Pre-College Programs

Serving Zambia

From the Leadership Institute Symposium on Social Change

Author: Chris Davis

Serving Zambia addresses a real and pressing need. Today in Zambia, more than 690,000 children are orphans of the HIV/AIDS crisis and millions of Zambians live below the World Bank poverty threshold of $1/day. The dual pressures of disease and poverty have so weakened Zambia and its traditional extended family structure that many young people have little, or no, consistent adult supervision or care. Serving Zambia’s primary mission is to use tennis to help fill this gap.

Serving Zambia uses the power of sport to engage, empower, inspire, and “Help Young Zambia.” We provide tennis instruction, adult supervision, and fun to more than 600 boys and girls in Lusaka, Zambia. We supply tennis racquets, clothing, and shoes to any child who would like to play. Our programs operate after school and on weekends and provide a safe and fun environment. Our coaches partner with local schools to make sure that our children stay in school, on track, and away from the dangers of the street.

Our strategy to “Help Young Zambia” centers around keeping Zambian children and teens in school, on track, and away from the dangers of the street. We use tennis to help fill the gap in Zambian society caused by disease and poverty. Our coaches are the key to this strategy— Serving Zambia’s coaches are positive role models and establish on-going, caring relationships with the children. Most of our coaches grew up in the same neighborhoods where the children live. They know first hand the hardships the children face and the consequences of a bad decision. They know how to keep the children motivated and out of trouble. Racquets, shoes, and clothing are not just handed out to anyone who shows up—dedication and commitment are prerequisites for receiving equipment. The results and achievements of all participants are celebrated, not just the results of the best players. School attendance and grades are monitored and the children must maintain both to stay in the program. In addition to helping participants succeed on the court and, more importantly, in school, we believe that our coaches can be a support system for children and their families, helping them through minor difficulties when the presence of another caring adult in their lives can have a big impact. In general, ages 12-14 for girls and ages 14-16 for boys are critical—during these years, many children stop going to school and succumb to the dangers of the street.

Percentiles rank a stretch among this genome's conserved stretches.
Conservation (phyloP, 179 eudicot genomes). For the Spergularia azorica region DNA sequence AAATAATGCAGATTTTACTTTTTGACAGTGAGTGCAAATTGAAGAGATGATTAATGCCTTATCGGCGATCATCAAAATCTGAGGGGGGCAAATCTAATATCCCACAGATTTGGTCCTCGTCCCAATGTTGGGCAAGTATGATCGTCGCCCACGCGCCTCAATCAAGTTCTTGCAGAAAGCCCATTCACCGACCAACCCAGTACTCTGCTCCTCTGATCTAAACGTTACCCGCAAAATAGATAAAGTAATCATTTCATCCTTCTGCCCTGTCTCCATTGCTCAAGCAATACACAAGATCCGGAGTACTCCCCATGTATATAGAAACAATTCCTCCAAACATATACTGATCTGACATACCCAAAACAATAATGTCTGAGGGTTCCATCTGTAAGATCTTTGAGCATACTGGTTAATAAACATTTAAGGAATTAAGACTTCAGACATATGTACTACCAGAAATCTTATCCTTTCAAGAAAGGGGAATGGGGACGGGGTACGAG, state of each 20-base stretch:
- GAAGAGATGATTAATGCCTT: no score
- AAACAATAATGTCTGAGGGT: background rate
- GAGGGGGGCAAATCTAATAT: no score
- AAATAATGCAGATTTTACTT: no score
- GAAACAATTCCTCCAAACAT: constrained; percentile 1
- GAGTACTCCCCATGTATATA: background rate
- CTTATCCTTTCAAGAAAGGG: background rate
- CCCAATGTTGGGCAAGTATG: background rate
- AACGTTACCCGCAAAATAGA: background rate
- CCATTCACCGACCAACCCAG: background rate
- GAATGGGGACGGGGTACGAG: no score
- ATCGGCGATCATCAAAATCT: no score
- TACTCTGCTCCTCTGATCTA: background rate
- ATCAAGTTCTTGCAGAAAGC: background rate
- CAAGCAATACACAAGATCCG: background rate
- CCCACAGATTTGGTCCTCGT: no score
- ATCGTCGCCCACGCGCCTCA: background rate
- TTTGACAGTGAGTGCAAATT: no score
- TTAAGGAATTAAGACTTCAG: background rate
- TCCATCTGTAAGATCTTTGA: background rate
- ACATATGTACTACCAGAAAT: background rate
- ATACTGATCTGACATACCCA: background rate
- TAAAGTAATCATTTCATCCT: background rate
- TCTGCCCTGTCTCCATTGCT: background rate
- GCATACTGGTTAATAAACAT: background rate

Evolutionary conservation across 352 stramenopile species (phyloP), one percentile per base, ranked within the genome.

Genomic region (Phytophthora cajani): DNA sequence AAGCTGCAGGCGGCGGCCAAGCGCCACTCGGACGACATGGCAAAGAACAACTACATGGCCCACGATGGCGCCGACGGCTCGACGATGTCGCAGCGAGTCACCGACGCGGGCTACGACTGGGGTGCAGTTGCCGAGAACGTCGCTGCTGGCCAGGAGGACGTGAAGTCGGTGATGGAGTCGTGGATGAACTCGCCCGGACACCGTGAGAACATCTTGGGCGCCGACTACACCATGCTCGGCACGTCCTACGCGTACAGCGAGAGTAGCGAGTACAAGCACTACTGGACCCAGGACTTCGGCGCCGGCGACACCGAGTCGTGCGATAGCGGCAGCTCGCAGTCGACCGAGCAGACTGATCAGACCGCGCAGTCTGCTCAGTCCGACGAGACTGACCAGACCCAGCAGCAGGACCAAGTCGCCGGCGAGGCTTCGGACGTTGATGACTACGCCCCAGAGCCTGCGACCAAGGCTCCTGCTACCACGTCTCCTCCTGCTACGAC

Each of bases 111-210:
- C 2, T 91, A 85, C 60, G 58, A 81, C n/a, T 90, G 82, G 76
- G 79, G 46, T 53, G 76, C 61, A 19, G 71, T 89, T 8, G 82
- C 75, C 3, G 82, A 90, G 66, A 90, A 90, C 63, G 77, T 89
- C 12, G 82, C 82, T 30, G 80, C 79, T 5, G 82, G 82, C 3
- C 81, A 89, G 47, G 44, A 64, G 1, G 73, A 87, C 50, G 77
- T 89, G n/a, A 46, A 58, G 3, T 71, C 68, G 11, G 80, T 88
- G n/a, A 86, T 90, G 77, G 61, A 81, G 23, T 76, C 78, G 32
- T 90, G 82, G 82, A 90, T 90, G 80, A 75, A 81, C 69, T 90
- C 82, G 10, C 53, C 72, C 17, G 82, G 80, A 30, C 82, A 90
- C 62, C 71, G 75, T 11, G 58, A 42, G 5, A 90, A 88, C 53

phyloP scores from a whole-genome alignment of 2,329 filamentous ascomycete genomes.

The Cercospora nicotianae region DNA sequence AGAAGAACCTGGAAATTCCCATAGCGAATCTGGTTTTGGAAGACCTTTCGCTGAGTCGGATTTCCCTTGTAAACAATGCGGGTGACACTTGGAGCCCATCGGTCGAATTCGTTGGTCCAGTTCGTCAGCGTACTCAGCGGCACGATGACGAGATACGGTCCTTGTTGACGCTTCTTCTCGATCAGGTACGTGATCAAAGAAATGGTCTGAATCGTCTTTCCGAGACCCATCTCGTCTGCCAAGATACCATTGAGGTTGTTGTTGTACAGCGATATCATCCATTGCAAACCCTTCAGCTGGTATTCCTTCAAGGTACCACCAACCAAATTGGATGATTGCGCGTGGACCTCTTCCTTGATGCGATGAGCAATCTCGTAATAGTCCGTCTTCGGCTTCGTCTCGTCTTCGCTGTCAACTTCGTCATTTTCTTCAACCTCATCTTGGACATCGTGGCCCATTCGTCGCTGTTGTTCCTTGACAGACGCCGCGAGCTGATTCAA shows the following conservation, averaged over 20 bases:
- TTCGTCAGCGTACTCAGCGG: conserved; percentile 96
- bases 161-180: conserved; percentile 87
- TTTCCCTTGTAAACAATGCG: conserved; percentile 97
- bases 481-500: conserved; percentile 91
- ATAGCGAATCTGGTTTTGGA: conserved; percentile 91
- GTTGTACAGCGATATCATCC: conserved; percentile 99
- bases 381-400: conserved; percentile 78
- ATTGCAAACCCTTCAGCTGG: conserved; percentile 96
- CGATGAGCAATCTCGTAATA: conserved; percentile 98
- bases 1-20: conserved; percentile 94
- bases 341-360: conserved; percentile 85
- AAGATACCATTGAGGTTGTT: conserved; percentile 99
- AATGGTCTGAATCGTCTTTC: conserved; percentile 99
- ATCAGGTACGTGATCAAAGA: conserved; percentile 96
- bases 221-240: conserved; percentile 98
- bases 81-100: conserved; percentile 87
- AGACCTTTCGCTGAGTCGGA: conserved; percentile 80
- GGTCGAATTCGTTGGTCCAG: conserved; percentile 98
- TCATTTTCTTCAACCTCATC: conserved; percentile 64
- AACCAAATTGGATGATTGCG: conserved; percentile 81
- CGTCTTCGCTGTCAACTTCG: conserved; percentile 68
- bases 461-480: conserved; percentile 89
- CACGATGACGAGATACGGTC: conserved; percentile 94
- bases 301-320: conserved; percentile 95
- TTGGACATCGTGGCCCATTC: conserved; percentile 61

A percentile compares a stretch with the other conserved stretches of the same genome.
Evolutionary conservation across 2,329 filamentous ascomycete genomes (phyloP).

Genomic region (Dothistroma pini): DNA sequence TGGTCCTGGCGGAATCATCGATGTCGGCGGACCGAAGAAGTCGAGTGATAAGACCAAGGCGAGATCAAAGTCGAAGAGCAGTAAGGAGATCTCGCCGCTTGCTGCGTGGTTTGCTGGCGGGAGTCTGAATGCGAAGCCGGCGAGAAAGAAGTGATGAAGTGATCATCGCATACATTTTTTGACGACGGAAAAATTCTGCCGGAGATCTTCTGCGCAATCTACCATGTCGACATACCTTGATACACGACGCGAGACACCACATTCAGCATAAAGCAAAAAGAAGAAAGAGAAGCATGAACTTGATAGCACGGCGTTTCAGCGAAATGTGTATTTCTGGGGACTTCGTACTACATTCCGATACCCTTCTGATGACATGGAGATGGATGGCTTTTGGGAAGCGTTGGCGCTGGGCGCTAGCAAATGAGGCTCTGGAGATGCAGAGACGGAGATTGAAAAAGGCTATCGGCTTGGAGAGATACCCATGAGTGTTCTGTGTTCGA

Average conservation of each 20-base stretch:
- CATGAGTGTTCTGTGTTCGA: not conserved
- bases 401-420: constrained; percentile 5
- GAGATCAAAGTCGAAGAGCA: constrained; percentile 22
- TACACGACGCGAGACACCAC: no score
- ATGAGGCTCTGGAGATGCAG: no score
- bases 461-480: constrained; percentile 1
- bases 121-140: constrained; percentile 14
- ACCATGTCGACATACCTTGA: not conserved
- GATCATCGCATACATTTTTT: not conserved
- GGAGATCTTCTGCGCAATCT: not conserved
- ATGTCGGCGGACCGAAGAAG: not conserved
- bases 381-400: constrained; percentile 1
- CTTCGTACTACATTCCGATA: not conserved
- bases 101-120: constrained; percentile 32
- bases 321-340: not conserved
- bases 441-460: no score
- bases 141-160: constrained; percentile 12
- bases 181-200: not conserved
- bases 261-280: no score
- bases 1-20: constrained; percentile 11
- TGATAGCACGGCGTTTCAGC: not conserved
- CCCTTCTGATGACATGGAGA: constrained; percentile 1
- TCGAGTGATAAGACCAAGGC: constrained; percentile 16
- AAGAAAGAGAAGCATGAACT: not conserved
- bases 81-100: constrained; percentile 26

Serving Zambia is a grassroots organization. It was founded in 2005, inspired by the efforts of Teza Simunyola, a tennis coach in Westchester County, New York, to help children in his native Zambia. So far, nearly everything—the original inspiration, the coaching in Zambia, the “business” plan, “building” the organization, and organizing equipment drives and small fundraisers—has come from volunteers who are from or have a strong connection to Zambia and share a love of tennis and the belief that it can help change lives. Until recently, Serving Zambia literally operated out of a car trunk “borrowing” tennis courts across Lusaka for the program or creating “tennis courts” out of basketball courts, parking lots, or any other flat surface. Everything has been donated: Teza Simunyola has funded out-of-pocket costs, our coaches currently volunteer their time, and other donors have provided equipment, paid for refurbishing and shipping racquets, travel to Zambia, and a van for the program. Several small fundraisers have raised money to offset operating costs in Zambia. The law firm of Latham and Watkins provided pro bono legal services that helped us incorporate and receive 501(c)(3) nonprofit status.

We continue to welcome donations of time, money, and equipment. To supplement our grassroots efforts and improve our programs, now that Serving Zambia is a 501(c)(3) tax-exempt nonprofit organization, we plan to expand our fundraising. The initial goal of fundraising is to raise money to be able to pay school fees and offer scholarships to help children stay in school.

We will apply for and hope to receive grants from foundations, endowments, and corporations. We know a key component of future fundraising success is our ability to demonstrate that Serving Zambia “works,” keeping children and teens in school and out of trouble. We are developing a methodology to track the performance of our participants that will include their school attendance, grades, and other factors. We would like to reach out to colleges and universities to donate their skills and experience.